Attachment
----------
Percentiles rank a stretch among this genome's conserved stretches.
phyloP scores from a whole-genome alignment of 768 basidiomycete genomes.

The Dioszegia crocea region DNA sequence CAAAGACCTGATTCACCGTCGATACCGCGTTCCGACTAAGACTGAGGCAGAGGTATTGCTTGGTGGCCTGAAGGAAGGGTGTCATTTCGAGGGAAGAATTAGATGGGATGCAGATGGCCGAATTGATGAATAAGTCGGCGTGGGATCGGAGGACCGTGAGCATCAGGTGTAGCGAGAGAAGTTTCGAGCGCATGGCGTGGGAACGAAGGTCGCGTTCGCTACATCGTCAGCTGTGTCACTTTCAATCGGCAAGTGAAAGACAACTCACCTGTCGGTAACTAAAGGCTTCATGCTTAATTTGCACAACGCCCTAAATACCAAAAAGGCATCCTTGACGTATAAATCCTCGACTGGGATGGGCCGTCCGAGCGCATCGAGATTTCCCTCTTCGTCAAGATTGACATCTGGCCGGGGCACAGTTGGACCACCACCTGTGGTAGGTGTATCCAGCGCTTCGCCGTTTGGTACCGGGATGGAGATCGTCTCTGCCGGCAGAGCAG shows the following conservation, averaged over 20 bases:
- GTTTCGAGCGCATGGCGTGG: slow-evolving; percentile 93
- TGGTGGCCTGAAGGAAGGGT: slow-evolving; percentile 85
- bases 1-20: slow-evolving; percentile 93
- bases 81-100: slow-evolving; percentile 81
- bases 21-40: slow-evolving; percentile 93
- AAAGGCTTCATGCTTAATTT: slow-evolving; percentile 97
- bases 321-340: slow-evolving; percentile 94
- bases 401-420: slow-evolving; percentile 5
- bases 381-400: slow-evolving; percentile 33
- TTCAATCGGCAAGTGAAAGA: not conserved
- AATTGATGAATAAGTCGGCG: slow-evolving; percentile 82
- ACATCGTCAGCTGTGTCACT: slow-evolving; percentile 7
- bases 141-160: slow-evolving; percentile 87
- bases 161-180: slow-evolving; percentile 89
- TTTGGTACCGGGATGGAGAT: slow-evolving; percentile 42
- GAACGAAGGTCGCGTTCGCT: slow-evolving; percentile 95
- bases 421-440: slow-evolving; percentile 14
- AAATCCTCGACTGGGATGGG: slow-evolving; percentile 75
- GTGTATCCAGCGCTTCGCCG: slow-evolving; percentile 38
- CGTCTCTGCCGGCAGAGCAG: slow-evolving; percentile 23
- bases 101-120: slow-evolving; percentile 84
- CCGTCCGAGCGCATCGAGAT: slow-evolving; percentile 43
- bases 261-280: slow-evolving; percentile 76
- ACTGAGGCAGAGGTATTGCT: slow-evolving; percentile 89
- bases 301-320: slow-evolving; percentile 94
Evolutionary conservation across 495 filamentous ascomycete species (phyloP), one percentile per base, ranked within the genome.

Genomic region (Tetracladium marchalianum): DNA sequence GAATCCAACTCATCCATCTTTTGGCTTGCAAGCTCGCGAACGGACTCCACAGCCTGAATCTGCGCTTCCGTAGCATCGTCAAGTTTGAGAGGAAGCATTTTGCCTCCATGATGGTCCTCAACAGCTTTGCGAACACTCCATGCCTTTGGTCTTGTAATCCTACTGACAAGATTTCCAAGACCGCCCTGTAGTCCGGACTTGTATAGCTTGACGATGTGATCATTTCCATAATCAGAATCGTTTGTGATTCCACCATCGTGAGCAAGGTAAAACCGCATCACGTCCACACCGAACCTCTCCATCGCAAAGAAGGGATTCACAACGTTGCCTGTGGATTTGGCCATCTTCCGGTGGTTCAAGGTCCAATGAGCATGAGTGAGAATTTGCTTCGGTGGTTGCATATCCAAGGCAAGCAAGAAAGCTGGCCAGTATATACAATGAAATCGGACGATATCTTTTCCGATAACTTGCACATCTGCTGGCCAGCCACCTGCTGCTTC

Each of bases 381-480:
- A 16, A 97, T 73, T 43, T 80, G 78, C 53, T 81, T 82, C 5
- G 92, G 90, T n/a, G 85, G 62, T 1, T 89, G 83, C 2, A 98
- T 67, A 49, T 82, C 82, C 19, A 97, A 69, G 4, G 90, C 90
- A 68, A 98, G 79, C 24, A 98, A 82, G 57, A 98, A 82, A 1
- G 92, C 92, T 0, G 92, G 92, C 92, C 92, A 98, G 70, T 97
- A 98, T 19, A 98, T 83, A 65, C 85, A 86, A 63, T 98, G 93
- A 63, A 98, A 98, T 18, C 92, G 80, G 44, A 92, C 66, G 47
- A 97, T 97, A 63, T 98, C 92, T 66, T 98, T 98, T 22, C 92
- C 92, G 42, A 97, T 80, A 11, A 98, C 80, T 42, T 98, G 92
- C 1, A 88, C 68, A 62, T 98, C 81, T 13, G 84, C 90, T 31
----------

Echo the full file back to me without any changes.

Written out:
Percentiles rank a stretch among this genome's conserved stretches.
phyloP scores from a whole-genome alignment of 768 basidiomycete genomes.

The Dioszegia crocea region DNA sequence CAAAGACCTGATTCACCGTCGATACCGCGTTCCGACTAAGACTGAGGCAGAGGTATTGCTTGGTGGCCTGAAGGAAGGGTGTCATTTCGAGGGAAGAATTAGATGGGATGCAGATGGCCGAATTGATGAATAAGTCGGCGTGGGATCGGAGGACCGTGAGCATCAGGTGTAGCGAGAGAAGTTTCGAGCGCATGGCGTGGGAACGAAGGTCGCGTTCGCTACATCGTCAGCTGTGTCACTTTCAATCGGCAAGTGAAAGACAACTCACCTGTCGGTAACTAAAGGCTTCATGCTTAATTTGCACAACGCCCTAAATACCAAAAAGGCATCCTTGACGTATAAATCCTCGACTGGGATGGGCCGTCCGAGCGCATCGAGATTTCCCTCTTCGTCAAGATTGACATCTGGCCGGGGCACAGTTGGACCACCACCTGTGGTAGGTGTATCCAGCGCTTCGCCGTTTGGTACCGGGATGGAGATCGTCTCTGCCGGCAGAGCAG shows the following conservation, averaged over 20 bases:
- GTTTCGAGCGCATGGCGTGG: slow-evolving; percentile 93
- TGGTGGCCTGAAGGAAGGGT: slow-evolving; percentile 85
- bases 1-20: slow-evolving; percentile 93
- bases 81-100: slow-evolving; percentile 81
- bases 21-40: slow-evolving; percentile 93
- AAAGGCTTCATGCTTAATTT: slow-evolving; percentile 97
- bases 321-340: slow-evolving; percentile 94
- bases 401-420: slow-evolving; percentile 5
- bases 381-400: slow-evolving; percentile 33
- TTCAATCGGCAAGTGAAAGA: not conserved
- AATTGATGAATAAGTCGGCG: slow-evolving; percentile 82
- ACATCGTCAGCTGTGTCACT: slow-evolving; percentile 7
- bases 141-160: slow-evolving; percentile 87
- bases 161-180: slow-evolving; percentile 89
- TTTGGTACCGGGATGGAGAT: slow-evolving; percentile 42
- GAACGAAGGTCGCGTTCGCT: slow-evolving; percentile 95
- bases 421-440: slow-evolving; percentile 14
- AAATCCTCGACTGGGATGGG: slow-evolving; percentile 75
- GTGTATCCAGCGCTTCGCCG: slow-evolving; percentile 38
- CGTCTCTGCCGGCAGAGCAG: slow-evolving; percentile 23
- bases 101-120: slow-evolving; percentile 84
- CCGTCCGAGCGCATCGAGAT: slow-evolving; percentile 43
- bases 261-280: slow-evolving; percentile 76
- ACTGAGGCAGAGGTATTGCT: slow-evolving; percentile 89
- bases 301-320: slow-evolving; percentile 94
Evolutionary conservation across 495 filamentous ascomycete species (phyloP), one percentile per base, ranked within the genome.

Genomic region (Tetracladium marchalianum): DNA sequence GAATCCAACTCATCCATCTTTTGGCTTGCAAGCTCGCGAACGGACTCCACAGCCTGAATCTGCGCTTCCGTAGCATCGTCAAGTTTGAGAGGAAGCATTTTGCCTCCATGATGGTCCTCAACAGCTTTGCGAACACTCCATGCCTTTGGTCTTGTAATCCTACTGACAAGATTTCCAAGACCGCCCTGTAGTCCGGACTTGTATAGCTTGACGATGTGATCATTTCCATAATCAGAATCGTTTGTGATTCCACCATCGTGAGCAAGGTAAAACCGCATCACGTCCACACCGAACCTCTCCATCGCAAAGAAGGGATTCACAACGTTGCCTGTGGATTTGGCCATCTTCCGGTGGTTCAAGGTCCAATGAGCATGAGTGAGAATTTGCTTCGGTGGTTGCATATCCAAGGCAAGCAAGAAAGCTGGCCAGTATATACAATGAAATCGGACGATATCTTTTCCGATAACTTGCACATCTGCTGGCCAGCCACCTGCTGCTTC

Each of bases 381-480:
- A 16, A 97, T 73, T 43, T 80, G 78, C 53, T 81, T 82, C 5
- G 92, G 90, T n/a, G 85, G 62, T 1, T 89, G 83, C 2, A 98
- T 67, A 49, T 82, C 82, C 19, A 97, A 69, G 4, G 90, C 90
- A 68, A 98, G 79, C 24, A 98, A 82, G 57, A 98, A 82, A 1
- G 92, C 92, T 0, G 92, G 92, C 92, C 92, A 98, G 70, T 97
- A 98, T 19, A 98, T 83, A 65, C 85, A 86, A 63, T 98, G 93
- A 63, A 98, A 98, T 18, C 92, G 80, G 44, A 92, C 66, G 47
- A 97, T 97, A 63, T 98, C 92, T 66, T 98, T 98, T 22, C 92
- C 92, G 42, A 97, T 80, A 11, A 98, C 80, T 42, T 98, G 92
- C 1, A 88, C 68, A 62, T 98, C 81, T 13, G 84, C 90, T 31